Orwell observed in his dystopian masterpiece 1984 that “Who controls the past controls the future: who controls the present controls the past.”
As America’s demographic landscape continues to undergo a significant shift toward a more multicultural—and multicolored—reality, political forces representing the past are doing their utmost to superimpose that past onto the future by “disappearing” inconvenient facts of history.
In January, the school board in Arizona’s Tucson Unified School District shut down that city’s Ethnic Studies/Mexican American Studies curriculum, with the state’s school superintendent, John Huppenthal, declaring that it violated a recent Arizona state law that prohibits courses placing “ethnic solidarity” ahead of the goal of treating “pupils as individuals” (New York Times, 1/22/12).
Moreover, the school district confiscated several books from the classroom, including Rethinking Columbus: The Next 500 Years, Pedagogy of the Oppressed and Occupied America: A History of Chicanos.
The pretense of wanting to treat students as “individuals” serves as convenient code for stripping away Mexican-American history and identity in a city where 37 percent of the city’s population is of Mexican descent, and in a state notorious for its racially motivated harassment of Latinos (Extra!, 6/09).
Dr. Rodolfo Acuña (Huffington Post, 8/9/11), a celebrated author of 20 books, including Occupied America, bluntly ob-served that for some Americans, denial of historical reality is embedded in their ideological DNA: “Americans are still fighting the Civil War—see what is happening in Texas. For them, slavery never existed. The South was wronged, according to them. Facts mean little.”
One damning example in Arizona is Huppenthal, who has vowed to try to extend the ban to state universities, and has expressed indignation that an ethnic studies course in Tucson High School criticized Benjamin Franklin for his less-than-enlightened views of non-whites. For Huppenthal, Franklin’s late-stage involvement in the abolitionist movement erases the broader reality that for most of his life Franklin did not oppose slavery, and in fact owned slaves himself (NPR, 1/18/12).
“There are historians who think that because Franklin opposed slavery at the end of his life and he was an Abolitionist, he should not be portrayed as a racist,” historian David Waldstreicher, author of Runaway America: Benjamin Franklin, Slavery and the American Revolution told Fox News Latino (3/28/12). “I think that based on the few things that he wrote in his life, it is fair to say that he was a racist and that he was not anti-slavery most of the time.”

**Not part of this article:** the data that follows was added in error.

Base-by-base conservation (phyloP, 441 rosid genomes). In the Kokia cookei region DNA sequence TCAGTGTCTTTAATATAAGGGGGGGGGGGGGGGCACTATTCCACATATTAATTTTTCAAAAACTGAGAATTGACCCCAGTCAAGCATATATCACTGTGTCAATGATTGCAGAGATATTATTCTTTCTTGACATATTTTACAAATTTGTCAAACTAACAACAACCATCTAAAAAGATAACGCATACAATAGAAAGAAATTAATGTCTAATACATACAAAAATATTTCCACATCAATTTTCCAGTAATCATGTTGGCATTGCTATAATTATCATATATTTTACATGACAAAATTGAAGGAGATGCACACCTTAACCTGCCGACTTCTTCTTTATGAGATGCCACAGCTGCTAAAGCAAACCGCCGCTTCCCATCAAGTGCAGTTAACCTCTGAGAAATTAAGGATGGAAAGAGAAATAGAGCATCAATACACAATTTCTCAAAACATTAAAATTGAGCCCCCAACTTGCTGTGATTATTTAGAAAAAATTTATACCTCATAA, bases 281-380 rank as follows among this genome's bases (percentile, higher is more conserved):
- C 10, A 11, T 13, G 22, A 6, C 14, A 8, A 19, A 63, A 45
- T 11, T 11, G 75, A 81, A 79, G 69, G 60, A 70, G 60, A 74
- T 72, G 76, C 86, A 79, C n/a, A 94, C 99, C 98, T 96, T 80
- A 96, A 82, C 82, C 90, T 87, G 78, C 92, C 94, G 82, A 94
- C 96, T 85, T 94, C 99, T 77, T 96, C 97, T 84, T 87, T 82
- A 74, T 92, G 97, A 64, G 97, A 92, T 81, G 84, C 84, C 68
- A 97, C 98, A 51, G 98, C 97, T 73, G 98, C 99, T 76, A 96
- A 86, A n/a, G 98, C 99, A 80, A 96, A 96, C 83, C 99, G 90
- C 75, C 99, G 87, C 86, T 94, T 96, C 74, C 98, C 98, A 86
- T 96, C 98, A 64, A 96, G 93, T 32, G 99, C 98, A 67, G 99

The insistence of denial in the nativist movement is hardly limited to history, however. An audit (5/2/11) commissioned by Huppenthal himself largely vindicated the Mexican American Studies programs, describing them as “designed to improve student achievement” and observing that “student achievement has occurred and is closing the achievement gap.”
And so, in spite of the intense attention and concern around racial achievement gaps in classrooms across the country,here we have a prominent school superintendent taking the cudgel to a successful set of programs to appease the threatened and insecure nativist mindset.
One self-described liberal Democrat in Tucson who came to oppose the ethnic studies program seems to epitomize that mentality, lamenting to NPR (6/24/12) that politics dominated the classroom: “It seeped into every single one of the class offerings, unfortunately. So even when you had really conscientious teachers, it couldn’t help but become political in nature.”
But how can the “political” in Arizona be separated from the historical in classrooms of students whose friends and families face deportation, racial profiling, harassment and criminalization? Are these pupils and their loved ones “treated as individuals”—to borrow the disingenuously saccharine phrasing of the nativist argument—outside the classrooms, where they are often judged by appearance?
Suppressing ethnic studies in the classrooms will only exacerbate the underlying realities outside the classrooms that continue to necessitate their existence. Whether the ban is upheld or struck down by the courts, the unwelcoming political environment doubtless continues to serve as an instructive lesson to Mexican-Americans and others across the state.